Black Dahlia Murder Case Gets New Life After Dog Smells Death Scent At Suspect's Home

American aspiring actress and murder victim Elizabeth Short (1924 - 1947), known as the 'Black Dahlia,' sits arm-in-arm at a
American aspiring actress and murder victim Elizabeth Short (1924 - 1947), known as the 'Black Dahlia,' sits arm-in-arm at a restaurant or bar table with American Amy Major Matthew M. Gordon Jr (? - 1945), mid 1940s. It is not proven as to whether the couple were engaged although Short claimed that they were. Gordon died in an airplane crash while stationed in India. In 1947 the murdered body of Short was discovered in a vacant lot in Hollywood, California, her corpse naked and severed in two. (Photo by INTERNATIONAL NEWS PHOTO/AFP/Getty Images)

A specially trained dog is helping to breathe new life into the Black Dahlia case that has gone unsolved since 1947.

On Friday, the San Bernardino Sun reported that author Steve Hodel teamed up with retired police Sgt. Paul Dostie and Buster, a Labrador retriever trained to detect the smell of human decomposition.

The trio searched the basement of Hodel's father, George Hill Hodel, a Los Angeles doctor who, the author believes, is the Black Dahlia killer.

On January 15, 1947, 22-year-old Elizabeth Short, known as the Black Dahlia, was discovered brutally murdered in a vacant lot near the intersection of 39th Street and Norton Avenue in South Los Angeles, according to TruTV.

In November, Buster "alerted" at several locations in the basement of Dr. Hodel's Hollywood mansion. Soil samples have been sent away for lab testing to determine if there are traces of Short's remains.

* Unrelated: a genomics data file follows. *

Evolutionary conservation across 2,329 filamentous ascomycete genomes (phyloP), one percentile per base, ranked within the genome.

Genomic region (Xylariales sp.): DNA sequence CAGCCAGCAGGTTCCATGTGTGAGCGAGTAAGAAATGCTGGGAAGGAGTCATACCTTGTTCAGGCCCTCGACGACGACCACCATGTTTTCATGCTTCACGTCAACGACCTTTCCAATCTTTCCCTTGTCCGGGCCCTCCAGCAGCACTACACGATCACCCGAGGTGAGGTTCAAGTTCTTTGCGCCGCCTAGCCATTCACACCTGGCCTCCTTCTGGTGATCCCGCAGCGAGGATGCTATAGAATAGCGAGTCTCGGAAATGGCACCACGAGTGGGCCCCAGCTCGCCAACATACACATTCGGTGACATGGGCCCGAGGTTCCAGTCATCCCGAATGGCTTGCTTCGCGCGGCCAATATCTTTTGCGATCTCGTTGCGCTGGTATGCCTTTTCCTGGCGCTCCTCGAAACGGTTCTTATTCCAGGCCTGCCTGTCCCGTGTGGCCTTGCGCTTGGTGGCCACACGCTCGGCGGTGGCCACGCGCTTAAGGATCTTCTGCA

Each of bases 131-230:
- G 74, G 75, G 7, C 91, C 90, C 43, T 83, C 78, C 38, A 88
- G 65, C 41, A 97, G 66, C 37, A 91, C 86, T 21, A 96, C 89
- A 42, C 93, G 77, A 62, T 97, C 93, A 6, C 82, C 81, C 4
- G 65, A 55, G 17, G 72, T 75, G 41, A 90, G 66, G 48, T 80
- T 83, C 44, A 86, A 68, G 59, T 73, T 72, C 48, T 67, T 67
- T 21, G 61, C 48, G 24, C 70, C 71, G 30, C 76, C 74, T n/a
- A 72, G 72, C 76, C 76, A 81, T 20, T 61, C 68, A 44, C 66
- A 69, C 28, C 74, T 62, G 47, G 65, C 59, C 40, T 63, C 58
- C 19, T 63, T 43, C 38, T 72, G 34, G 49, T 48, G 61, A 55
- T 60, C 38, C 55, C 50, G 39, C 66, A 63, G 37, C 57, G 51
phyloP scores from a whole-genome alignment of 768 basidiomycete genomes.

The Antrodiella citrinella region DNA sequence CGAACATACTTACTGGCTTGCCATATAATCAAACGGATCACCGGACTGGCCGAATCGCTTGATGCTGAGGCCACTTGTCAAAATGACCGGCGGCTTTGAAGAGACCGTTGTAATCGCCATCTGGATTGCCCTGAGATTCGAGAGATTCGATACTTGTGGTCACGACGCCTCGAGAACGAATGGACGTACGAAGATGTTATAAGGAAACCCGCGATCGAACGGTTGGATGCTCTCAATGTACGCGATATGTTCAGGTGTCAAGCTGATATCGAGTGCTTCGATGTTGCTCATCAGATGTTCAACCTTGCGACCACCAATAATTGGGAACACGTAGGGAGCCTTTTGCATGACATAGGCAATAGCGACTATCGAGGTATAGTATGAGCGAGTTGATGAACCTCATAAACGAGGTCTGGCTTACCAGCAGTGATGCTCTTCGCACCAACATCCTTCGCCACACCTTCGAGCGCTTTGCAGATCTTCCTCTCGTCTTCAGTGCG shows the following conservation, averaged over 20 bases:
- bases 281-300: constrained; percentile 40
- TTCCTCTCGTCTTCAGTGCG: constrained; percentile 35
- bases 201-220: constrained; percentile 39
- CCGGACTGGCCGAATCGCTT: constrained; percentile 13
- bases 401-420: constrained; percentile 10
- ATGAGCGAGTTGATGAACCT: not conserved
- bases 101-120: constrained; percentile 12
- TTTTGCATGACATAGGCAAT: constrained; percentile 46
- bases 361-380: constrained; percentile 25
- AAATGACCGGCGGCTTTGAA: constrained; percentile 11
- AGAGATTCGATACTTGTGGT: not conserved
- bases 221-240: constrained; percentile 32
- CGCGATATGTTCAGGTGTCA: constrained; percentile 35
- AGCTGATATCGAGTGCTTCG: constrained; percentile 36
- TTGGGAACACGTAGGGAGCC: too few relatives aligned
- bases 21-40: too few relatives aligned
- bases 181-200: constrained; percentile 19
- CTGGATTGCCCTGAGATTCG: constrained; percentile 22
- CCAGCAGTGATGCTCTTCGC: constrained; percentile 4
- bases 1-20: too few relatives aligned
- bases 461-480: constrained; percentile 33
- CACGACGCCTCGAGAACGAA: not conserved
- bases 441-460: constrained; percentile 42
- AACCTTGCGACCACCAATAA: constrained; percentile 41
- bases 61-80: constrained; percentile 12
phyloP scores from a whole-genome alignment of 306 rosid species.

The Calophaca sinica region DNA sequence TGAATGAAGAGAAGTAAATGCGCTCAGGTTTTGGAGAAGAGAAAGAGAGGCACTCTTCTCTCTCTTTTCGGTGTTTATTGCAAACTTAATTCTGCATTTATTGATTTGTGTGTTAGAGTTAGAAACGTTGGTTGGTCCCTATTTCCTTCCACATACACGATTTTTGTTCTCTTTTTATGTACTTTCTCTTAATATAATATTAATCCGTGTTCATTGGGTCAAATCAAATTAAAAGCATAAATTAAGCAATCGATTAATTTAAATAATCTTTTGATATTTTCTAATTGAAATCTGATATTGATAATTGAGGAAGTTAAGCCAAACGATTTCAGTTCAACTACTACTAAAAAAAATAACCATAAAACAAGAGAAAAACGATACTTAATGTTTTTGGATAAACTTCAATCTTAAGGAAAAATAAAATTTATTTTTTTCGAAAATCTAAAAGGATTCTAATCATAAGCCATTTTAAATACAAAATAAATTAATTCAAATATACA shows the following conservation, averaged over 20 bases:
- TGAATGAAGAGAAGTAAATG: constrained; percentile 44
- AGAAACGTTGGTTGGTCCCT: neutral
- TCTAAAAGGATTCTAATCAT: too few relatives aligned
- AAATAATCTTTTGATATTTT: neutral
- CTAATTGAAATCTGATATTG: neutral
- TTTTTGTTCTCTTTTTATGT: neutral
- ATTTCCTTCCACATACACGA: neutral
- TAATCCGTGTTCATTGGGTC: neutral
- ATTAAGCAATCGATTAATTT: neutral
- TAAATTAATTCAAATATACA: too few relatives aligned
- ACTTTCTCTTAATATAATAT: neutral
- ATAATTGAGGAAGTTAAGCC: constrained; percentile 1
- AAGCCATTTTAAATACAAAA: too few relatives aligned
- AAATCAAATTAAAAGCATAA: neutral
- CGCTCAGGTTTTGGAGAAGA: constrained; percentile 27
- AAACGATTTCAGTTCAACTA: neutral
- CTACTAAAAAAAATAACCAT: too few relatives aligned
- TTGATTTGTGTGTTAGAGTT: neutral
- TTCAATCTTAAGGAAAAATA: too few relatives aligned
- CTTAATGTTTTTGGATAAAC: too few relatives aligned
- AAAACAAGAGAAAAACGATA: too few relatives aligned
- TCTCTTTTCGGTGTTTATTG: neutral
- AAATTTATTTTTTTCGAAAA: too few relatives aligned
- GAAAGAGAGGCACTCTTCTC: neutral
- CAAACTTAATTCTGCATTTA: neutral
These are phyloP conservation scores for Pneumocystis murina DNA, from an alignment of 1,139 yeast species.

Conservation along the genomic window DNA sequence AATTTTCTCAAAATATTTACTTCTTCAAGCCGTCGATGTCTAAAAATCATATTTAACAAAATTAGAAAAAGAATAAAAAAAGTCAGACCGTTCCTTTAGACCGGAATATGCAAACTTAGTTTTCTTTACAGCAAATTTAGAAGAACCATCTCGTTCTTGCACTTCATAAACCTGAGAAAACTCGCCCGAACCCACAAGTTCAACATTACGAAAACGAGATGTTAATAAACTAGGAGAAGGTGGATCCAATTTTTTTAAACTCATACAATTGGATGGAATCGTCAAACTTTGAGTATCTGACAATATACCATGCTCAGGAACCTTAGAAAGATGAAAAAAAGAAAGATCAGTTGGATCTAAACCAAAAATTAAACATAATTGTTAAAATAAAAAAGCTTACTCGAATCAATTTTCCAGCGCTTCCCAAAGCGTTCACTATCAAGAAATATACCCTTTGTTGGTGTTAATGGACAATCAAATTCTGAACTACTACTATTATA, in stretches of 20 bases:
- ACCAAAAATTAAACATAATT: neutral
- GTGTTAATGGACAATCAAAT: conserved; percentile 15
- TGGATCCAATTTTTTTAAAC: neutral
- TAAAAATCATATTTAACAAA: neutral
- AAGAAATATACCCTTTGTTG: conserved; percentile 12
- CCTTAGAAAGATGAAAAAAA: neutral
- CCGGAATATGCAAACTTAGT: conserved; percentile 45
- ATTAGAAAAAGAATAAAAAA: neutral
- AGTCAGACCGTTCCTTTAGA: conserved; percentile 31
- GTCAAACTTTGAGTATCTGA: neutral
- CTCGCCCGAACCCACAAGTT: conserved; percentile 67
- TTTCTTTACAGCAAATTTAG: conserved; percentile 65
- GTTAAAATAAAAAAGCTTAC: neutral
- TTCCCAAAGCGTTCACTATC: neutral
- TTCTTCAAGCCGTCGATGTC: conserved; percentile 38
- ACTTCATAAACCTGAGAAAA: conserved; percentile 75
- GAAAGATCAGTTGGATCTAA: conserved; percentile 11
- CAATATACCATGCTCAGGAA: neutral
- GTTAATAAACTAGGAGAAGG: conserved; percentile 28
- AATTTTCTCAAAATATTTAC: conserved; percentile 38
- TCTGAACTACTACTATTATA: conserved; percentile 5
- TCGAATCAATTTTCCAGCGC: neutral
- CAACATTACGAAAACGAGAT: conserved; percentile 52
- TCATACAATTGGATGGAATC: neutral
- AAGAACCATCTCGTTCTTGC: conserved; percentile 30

NBC Los Angeles reports that Hodel had been the principal suspect in the Black Dahlia investigation. Detectives had even planted a bug in the house to listen for incriminating admissions. But before authorities brought charges, Dr. Hodel abandoned his family and relocated to Asia.

The doctor's son believes Hodel killed Short after their romance turned ugly, according to the Daily Beast, which also notes that the doctor's son also lists poor detective work and his father's connections for reasons why no charges were ever brought against the doctor.

The author has been researching the case since his dad died in 1999.

He told the Daily Beast that, in one of the conversations picked up by a police wire tap, Dr. Hodel is heard speaking to an unidentified visitor. During the conversation he said, "Supposin' I did kill the Black Dahlia. They couldn't prove it now. They can't talk to my secretary because she's dead."

Police investigated Hodel as a possible suspect in his secretary’s poisoning, but no charges were ever filed.

EDITOR'S NOTE: this story has been updated to change sourcing. No facts have been changed.



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